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Saturday, 26 April 2008

The demise of the ego

During the past week, being back at work full time (which for me means four days a week) I have become at times, almost painfully aware of just how over active my mind is. By this I mean that there seems to be this endless chatter going on in the background, in the periphery of my vision, which manifests itself as a vague feeling of dissatisfaction and unease. This seems to be borne from the fact that I do not like the life I have chosen, or more accurately, that my ego does not like the life that I have chosen.

The ego though is an illusion and not who I am, it is merely the inner manifestation of all my deepest fears and loathings, about not just life, but ultimately who and what I am. It is the part of me that wishes to deny my own divinity, for to accept this will mean that I am powerful beyond measure and have no need for the pettiness that the ego becomes embroiled in. This, like the various products that we sell at work, is merely a distraction designed to detract away from the fact that I am not just unique, but also divine - for God does not rest outside of us as some obscure and judgmental man, or even woman, but lives in the heart of every single one of us. The ego uses every means at its disposal in order to deny this very important fact, and will go to almost any lengths, including killing us slowly inside, through insanity or other means (Eckhart Tolle says that the over active mind is the greatest form of insanity) in order to get us to hide from the truth.

The expensive items we sell at work are not in the scheme of life important, but are things and trappings that we surround ourselves with in order to stay trapped on the perpetual treadmill called work. We are told that we must have these things, so we go out to work in order to buy them, getting into so much debt that we have to continually work harder, and thus have no time to be still and stop thinking. I see through the trap though and choose not to have these things in my possession. I still though have to sell them at work, and this is where the challenge lies.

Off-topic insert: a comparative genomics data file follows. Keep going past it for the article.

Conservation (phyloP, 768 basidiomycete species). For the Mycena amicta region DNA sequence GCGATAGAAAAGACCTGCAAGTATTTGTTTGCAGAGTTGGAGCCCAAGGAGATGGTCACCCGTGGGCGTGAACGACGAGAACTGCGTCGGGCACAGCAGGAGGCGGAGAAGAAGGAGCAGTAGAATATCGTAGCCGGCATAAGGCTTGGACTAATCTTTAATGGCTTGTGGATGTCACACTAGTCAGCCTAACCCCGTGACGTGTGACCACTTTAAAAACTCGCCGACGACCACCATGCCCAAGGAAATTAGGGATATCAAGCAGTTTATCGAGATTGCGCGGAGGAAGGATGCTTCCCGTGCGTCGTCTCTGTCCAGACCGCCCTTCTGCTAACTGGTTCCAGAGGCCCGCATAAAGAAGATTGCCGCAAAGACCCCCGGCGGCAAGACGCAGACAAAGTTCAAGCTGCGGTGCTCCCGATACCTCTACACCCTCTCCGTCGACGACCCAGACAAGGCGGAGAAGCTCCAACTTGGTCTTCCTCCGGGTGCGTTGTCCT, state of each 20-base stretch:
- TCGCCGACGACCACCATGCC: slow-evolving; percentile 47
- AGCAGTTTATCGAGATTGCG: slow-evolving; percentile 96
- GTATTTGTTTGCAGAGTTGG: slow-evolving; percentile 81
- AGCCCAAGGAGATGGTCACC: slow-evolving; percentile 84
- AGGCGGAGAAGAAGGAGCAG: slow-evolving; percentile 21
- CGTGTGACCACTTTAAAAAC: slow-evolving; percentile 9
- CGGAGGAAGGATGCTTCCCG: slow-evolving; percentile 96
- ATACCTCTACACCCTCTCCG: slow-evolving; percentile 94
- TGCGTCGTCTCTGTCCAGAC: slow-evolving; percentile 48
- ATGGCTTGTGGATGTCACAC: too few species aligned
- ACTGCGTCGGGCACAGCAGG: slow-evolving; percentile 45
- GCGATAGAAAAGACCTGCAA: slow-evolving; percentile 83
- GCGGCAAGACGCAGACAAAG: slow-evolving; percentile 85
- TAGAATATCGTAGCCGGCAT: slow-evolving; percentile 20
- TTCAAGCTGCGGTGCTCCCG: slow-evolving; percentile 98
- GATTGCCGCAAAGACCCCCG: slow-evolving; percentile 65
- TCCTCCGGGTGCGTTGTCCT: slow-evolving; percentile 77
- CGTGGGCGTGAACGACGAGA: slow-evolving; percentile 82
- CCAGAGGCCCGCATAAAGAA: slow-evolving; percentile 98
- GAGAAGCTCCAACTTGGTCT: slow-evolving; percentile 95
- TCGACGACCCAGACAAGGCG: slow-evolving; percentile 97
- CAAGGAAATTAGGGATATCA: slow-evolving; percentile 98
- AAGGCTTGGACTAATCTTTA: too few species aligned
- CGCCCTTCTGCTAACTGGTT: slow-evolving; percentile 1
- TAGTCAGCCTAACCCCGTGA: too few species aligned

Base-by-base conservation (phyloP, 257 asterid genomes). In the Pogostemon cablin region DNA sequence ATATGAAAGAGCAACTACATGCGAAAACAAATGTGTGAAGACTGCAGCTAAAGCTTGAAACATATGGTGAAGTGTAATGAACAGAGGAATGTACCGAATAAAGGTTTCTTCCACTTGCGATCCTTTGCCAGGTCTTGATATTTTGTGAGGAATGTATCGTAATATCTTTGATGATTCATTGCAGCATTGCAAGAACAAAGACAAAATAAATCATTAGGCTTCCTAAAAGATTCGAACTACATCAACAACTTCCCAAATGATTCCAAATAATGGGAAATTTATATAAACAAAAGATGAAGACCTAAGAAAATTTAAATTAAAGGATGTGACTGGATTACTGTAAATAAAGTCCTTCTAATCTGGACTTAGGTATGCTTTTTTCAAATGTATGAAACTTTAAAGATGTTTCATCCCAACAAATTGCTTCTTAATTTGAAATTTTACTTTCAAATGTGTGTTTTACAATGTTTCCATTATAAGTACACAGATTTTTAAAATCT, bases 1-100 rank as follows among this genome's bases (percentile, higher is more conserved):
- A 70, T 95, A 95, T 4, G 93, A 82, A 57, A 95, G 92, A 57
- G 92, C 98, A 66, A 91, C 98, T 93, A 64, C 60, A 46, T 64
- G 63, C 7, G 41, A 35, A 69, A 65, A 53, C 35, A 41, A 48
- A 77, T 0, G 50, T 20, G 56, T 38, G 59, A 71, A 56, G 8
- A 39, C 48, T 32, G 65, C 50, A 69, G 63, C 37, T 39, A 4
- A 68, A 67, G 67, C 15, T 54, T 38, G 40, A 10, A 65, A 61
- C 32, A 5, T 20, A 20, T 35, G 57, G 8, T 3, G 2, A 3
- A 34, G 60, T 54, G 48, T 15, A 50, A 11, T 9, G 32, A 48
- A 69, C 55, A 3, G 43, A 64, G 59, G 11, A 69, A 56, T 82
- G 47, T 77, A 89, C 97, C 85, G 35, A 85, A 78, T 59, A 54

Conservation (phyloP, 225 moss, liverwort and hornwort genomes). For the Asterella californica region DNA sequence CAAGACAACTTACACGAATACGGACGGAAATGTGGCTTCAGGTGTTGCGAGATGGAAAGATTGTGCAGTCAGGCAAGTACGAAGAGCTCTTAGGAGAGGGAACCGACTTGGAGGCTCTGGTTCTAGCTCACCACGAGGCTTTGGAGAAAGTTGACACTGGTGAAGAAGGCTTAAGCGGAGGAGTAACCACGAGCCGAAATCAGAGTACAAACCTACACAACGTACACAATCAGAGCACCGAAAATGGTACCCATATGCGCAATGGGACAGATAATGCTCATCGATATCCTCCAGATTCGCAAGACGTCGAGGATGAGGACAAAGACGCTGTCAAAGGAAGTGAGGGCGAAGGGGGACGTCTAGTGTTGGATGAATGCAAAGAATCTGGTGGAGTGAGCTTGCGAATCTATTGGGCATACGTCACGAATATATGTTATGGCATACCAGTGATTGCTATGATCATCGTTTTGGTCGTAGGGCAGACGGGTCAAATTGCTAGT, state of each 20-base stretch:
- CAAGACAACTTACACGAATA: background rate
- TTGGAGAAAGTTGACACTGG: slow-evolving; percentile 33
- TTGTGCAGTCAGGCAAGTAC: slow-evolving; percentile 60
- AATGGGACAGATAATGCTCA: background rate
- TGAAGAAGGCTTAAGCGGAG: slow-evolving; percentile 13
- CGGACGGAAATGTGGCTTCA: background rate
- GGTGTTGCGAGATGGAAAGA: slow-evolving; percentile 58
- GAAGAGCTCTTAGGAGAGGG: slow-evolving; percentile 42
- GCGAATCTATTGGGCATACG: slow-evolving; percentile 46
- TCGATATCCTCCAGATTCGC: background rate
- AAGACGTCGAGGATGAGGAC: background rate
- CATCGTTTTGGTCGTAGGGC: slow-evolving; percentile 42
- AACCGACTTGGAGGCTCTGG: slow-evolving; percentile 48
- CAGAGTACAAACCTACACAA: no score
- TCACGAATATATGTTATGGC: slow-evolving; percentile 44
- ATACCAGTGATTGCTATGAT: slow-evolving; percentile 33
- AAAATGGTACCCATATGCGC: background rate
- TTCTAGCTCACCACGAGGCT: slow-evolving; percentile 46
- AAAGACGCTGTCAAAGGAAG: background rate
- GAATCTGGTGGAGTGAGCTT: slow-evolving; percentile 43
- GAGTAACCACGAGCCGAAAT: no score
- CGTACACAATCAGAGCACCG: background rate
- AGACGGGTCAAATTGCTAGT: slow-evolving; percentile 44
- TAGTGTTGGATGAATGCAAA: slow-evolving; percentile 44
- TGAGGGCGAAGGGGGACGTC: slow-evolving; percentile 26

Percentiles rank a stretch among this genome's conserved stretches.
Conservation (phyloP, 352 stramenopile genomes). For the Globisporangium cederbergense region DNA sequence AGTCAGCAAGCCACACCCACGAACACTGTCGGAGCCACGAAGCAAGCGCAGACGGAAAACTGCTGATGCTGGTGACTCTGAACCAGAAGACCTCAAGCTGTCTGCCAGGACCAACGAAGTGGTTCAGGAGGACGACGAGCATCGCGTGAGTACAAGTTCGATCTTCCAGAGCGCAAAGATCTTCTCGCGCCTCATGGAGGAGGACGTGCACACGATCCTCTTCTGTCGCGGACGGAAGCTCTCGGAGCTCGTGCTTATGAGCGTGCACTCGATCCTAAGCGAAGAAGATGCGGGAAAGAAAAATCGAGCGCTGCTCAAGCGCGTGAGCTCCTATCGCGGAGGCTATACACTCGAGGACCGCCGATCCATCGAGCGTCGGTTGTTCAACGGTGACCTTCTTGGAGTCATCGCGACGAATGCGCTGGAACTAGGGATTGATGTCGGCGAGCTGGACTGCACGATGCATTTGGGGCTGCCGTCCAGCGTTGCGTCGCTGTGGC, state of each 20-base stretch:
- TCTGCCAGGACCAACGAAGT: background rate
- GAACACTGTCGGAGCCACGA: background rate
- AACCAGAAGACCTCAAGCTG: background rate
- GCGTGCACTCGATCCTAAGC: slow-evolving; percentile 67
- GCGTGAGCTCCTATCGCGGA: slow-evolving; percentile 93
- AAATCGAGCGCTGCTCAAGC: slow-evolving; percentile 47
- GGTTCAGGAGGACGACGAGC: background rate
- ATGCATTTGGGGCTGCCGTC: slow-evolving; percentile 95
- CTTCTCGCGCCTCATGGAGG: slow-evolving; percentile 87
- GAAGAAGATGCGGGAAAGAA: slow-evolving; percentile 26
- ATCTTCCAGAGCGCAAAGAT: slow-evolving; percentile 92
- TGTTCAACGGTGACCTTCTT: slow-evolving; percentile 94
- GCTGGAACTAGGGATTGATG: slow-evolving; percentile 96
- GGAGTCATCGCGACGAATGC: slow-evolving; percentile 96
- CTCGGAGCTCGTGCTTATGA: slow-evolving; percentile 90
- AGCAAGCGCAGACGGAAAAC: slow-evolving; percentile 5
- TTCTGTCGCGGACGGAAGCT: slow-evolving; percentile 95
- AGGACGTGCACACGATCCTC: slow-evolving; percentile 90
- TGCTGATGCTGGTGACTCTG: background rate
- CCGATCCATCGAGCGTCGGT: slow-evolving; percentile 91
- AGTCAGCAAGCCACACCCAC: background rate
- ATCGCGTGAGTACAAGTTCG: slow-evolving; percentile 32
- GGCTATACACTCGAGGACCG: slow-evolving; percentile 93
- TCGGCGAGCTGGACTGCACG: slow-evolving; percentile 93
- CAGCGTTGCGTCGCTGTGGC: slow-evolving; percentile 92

It occurs to me that the reason I have chosen this particular job is because of the unique challenges that it brings - in other words to be in the illusion but not be part of it. This means that I can observe from a detached perspective all the goings on and all the ego talk of my colleagues and customers - two of my colleagues in particular act like overgrown school boys, practically drooling over video games and the latest technology as if they were some prize to be cherished, and talking about beer and women in much the same vein.

Some women would be mortally offended at this talk, but not me, I just grin silently to myself and observe the silliness and almost obsessiveness of the whole thing. And yet at the same time, I have been amazed this week at just how similar in some ways we are. We were having a conversation the other day as we helped with the delivery, about women who moan about there not being any good men and how they can't maintain a relationship and how lonely they feel, and in the next breath say how they value their independence and don't want to get tied down. There is a great paradox here that the majority of these women seem unaware of. No wonder men are so confused as to what women want - how can they know after all how to treat us if we do not know ourselves how we wish to be treated.

How though do I wish to be treated - as a human being with feelings and emotions, and with the knowledge that I am not infallible and need love and nurturing as much as the next person. I also perhaps more fundamentally, wish to be treated in the same way that others would wish to be treated - with courtesy, honesty, integrity and respect.

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